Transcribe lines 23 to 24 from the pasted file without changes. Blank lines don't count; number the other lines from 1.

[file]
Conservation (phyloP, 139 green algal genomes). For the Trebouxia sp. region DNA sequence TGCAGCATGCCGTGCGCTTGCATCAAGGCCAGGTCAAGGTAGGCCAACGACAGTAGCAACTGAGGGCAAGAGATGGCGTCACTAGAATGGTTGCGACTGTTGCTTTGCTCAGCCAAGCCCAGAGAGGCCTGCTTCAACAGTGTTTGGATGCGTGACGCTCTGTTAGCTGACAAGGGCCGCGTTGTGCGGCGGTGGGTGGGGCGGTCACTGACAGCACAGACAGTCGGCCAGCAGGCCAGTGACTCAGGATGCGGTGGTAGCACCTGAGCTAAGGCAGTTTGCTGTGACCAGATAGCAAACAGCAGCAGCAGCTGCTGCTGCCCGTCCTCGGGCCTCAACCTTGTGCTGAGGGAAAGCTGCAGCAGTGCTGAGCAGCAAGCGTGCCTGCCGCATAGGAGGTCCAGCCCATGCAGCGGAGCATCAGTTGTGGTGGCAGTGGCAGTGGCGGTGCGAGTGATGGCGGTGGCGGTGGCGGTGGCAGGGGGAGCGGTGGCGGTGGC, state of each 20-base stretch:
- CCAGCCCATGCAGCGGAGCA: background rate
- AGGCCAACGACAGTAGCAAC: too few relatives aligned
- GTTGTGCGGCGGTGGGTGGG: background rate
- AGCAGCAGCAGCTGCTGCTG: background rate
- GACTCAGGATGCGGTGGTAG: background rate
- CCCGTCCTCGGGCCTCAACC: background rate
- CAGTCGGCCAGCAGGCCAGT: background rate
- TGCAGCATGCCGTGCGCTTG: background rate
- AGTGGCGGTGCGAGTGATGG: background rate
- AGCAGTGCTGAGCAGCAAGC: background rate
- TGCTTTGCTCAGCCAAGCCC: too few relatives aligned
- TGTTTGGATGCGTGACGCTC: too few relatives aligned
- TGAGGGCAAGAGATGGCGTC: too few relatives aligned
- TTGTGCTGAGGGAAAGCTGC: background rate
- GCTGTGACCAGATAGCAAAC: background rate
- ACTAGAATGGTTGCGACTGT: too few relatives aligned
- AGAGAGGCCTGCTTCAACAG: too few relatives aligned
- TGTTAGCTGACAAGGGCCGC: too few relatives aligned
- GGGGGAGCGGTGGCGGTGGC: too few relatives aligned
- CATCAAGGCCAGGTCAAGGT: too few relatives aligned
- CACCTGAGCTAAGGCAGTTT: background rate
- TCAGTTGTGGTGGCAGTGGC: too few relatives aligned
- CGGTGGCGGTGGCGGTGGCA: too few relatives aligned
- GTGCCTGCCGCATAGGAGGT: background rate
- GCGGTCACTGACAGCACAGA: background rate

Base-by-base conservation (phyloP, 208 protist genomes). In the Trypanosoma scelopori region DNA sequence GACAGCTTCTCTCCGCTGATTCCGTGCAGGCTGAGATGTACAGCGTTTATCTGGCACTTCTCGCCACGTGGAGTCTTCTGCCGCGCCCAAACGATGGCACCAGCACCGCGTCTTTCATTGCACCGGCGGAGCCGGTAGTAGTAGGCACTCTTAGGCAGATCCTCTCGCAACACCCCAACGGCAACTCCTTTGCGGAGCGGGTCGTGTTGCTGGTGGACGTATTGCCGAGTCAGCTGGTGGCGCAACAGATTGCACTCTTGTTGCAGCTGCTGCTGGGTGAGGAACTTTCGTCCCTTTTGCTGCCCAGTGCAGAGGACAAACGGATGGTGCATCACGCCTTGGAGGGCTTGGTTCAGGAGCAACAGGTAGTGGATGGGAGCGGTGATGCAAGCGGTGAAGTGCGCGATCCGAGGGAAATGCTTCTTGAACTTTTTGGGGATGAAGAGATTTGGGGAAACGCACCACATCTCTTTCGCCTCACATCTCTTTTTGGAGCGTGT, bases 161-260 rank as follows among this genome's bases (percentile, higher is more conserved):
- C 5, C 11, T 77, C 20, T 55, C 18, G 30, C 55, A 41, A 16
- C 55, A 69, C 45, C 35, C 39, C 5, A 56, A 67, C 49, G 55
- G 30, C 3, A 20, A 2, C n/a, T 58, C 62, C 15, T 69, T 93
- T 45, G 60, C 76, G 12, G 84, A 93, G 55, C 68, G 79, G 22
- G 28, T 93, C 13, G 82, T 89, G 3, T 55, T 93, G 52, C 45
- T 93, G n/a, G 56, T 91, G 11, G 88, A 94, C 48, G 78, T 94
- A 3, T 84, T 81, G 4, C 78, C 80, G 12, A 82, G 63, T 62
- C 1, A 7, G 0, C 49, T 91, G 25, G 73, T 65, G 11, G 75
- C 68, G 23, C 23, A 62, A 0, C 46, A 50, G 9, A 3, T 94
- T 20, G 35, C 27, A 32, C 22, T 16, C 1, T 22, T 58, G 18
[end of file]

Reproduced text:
- TCAGTTGTGGTGGCAGTGGC: too few relatives aligned
- CGGTGGCGGTGGCGGTGGCA: too few relatives aligned